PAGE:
Born in Lahore, Tariq Alis grandfather was Prime Minister of the Punjab and his uncle was head of Pakistans Military Intelligence. While Ali has written extensively about the country, his latest offering The Duel sees him assess the prospects of the contending groups in Pakistan, drawing on extensive first-hand research and personal knowledge of many of the key players involved. With customary verve and acuity, he considers the causes and consequences of Pakistans rapid spiral into political chaos and explores a number of controversial topics, including Americas complex relationship with Pakistan and the power each country wields over the other. Pakistan is the sixth most populous country in the world, its the only Islamic state to have nuclear weapons, and its border with Afghanistan extends over 1000 miles. Its also the likely hide-out of Osama bin Laden. It has been under military dictatorship for 33 of its 50-year existence, yet it is the linchpin in the United States war on terror, receiving over $10 billion of American aid since 2001 and purchasing more than $5 billion of US weaponry in 2006 alone. These days, relations between the two countries are never less than tense. Pakistani president Pervez Musharraf reported that US deputy secretary of state Richard Armitage threatened to “”bomb Pakistan back to the Stone Age”” if it did not commit fully to the alliance in the wake of 9/11. Presidential hopeful Barack Obama said he would have no hesitation in bombing Al Qaeda inside the country, “”with or without”” approval of the Pakistani government. And recent surveys show that more than 70 per cent of Pakistanis fear the United States as a military threat to their country. With increasingly bold attacks by Taliban supporters in the border regions threatening to split the Pakistan army and with the only political alternatives being as corrupt as the regime they seek to replace, the chances of sustained stability in Pakistan look slim.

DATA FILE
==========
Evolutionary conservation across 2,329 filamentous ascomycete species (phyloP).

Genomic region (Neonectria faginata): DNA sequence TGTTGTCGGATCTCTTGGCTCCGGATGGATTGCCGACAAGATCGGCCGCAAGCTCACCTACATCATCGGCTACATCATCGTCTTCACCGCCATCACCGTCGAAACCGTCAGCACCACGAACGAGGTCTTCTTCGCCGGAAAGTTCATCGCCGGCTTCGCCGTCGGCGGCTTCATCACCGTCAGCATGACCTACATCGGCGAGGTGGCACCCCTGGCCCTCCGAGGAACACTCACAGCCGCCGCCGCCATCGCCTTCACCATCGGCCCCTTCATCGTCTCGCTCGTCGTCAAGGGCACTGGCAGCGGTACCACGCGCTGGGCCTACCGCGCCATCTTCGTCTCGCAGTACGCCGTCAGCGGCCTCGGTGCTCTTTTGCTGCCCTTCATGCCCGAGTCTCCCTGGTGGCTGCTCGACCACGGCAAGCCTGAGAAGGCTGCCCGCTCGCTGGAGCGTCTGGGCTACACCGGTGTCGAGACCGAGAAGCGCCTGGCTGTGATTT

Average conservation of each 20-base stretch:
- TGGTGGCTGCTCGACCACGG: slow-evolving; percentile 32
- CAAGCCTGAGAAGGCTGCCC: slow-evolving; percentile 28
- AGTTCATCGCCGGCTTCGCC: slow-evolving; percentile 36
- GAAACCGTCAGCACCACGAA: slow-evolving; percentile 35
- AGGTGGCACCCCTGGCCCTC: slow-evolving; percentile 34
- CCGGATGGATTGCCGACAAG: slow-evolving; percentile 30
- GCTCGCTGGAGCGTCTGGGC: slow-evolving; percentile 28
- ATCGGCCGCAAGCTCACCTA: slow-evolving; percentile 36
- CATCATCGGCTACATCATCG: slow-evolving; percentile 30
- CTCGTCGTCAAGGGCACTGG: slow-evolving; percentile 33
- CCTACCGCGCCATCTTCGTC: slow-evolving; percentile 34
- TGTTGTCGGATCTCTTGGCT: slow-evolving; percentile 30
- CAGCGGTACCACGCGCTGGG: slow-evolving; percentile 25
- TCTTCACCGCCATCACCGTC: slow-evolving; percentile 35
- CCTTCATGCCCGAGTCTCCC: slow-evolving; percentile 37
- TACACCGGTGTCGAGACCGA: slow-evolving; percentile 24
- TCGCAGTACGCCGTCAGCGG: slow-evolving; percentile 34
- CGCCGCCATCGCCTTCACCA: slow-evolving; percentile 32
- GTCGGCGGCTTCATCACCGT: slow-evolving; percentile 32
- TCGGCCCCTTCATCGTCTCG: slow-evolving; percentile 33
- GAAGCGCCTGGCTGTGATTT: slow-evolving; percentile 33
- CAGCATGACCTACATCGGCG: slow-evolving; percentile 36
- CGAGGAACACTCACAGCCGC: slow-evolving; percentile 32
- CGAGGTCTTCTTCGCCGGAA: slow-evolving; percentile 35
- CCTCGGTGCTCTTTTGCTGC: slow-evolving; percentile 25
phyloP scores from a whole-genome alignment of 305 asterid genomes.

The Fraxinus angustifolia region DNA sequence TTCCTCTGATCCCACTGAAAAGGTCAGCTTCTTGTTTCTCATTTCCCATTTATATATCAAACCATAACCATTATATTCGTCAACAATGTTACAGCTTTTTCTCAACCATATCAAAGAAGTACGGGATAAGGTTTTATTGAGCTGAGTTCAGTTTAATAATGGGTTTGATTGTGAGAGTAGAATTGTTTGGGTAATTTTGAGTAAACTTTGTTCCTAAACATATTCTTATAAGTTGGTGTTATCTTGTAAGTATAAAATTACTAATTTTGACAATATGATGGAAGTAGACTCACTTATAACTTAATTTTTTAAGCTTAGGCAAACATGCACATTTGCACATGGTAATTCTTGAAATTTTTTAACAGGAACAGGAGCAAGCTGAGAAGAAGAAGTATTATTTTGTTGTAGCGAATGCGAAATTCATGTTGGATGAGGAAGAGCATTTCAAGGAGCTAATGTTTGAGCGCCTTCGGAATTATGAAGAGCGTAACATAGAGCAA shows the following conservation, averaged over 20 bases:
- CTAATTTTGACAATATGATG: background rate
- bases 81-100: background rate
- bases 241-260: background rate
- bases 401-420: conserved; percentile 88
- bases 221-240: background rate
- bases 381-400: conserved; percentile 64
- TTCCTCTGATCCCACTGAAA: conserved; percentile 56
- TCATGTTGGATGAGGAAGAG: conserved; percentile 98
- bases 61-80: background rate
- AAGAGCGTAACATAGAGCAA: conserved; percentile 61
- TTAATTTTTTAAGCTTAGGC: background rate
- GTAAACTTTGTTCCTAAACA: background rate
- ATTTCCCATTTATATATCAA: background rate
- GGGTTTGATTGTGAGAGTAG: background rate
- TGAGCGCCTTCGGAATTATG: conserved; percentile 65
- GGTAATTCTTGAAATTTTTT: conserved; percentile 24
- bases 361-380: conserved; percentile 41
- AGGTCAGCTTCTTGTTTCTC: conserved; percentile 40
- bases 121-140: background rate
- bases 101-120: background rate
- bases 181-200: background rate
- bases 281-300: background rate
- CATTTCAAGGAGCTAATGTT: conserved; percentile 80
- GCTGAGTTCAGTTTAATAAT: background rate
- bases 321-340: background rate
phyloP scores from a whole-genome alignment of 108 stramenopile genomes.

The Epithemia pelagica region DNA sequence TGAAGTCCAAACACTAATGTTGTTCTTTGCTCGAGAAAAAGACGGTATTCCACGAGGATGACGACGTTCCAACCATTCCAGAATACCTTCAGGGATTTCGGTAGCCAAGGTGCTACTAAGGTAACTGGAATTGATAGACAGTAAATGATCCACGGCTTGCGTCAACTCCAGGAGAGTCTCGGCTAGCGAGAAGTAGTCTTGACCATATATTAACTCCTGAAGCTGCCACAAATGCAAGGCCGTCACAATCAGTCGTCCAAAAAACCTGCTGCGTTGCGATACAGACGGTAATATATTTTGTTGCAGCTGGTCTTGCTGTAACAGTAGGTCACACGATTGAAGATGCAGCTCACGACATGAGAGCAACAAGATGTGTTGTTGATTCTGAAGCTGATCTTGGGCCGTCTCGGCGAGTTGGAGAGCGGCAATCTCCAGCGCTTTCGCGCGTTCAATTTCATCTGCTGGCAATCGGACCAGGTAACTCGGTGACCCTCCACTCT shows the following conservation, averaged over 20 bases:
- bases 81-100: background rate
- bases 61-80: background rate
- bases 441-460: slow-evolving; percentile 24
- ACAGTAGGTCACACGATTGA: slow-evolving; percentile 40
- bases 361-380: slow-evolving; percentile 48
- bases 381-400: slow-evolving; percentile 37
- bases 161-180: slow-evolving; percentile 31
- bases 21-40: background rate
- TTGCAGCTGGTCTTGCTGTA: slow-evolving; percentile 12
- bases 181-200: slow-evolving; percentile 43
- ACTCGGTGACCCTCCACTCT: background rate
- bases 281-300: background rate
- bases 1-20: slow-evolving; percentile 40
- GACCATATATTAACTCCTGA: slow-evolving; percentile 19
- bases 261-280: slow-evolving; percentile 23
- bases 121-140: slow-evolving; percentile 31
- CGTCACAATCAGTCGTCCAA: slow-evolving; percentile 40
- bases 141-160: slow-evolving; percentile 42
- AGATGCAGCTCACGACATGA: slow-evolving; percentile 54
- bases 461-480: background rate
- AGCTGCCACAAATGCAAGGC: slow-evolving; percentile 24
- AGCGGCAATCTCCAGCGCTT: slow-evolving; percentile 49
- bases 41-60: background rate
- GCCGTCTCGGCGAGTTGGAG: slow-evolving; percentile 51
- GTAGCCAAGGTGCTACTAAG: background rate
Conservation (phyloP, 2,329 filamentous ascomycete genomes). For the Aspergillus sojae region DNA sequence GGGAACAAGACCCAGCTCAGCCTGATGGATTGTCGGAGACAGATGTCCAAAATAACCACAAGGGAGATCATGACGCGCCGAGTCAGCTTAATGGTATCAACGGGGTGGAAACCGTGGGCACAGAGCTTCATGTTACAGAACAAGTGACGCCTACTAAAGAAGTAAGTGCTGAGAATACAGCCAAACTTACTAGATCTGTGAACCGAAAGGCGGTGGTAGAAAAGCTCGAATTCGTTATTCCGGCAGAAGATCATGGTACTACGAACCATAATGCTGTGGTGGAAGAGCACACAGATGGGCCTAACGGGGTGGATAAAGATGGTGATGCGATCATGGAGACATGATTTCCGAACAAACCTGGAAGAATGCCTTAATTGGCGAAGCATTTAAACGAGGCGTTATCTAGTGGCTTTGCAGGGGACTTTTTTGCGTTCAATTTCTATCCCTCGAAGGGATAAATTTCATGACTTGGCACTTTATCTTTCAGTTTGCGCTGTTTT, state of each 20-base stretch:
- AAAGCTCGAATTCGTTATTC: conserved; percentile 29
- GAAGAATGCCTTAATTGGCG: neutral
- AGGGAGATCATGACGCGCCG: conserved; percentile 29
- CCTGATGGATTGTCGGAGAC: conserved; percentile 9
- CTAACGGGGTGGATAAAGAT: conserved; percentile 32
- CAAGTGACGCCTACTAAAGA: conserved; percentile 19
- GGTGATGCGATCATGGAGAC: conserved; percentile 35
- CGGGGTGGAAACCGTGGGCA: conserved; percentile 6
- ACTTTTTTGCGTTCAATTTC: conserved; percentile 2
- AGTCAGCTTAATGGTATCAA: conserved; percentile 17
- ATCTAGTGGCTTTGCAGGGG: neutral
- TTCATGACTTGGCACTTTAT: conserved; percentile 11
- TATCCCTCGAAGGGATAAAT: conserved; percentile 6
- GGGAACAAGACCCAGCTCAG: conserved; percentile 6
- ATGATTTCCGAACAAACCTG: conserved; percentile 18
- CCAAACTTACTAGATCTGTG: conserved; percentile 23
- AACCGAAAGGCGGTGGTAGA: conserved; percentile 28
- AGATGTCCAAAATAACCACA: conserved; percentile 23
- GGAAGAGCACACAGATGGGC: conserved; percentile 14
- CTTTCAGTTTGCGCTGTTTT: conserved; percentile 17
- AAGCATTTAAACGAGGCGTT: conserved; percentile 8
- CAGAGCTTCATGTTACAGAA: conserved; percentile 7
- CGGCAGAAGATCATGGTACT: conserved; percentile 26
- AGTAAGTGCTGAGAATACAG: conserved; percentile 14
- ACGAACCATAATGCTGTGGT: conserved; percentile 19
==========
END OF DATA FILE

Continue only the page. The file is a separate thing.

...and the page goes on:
Simon & Schuster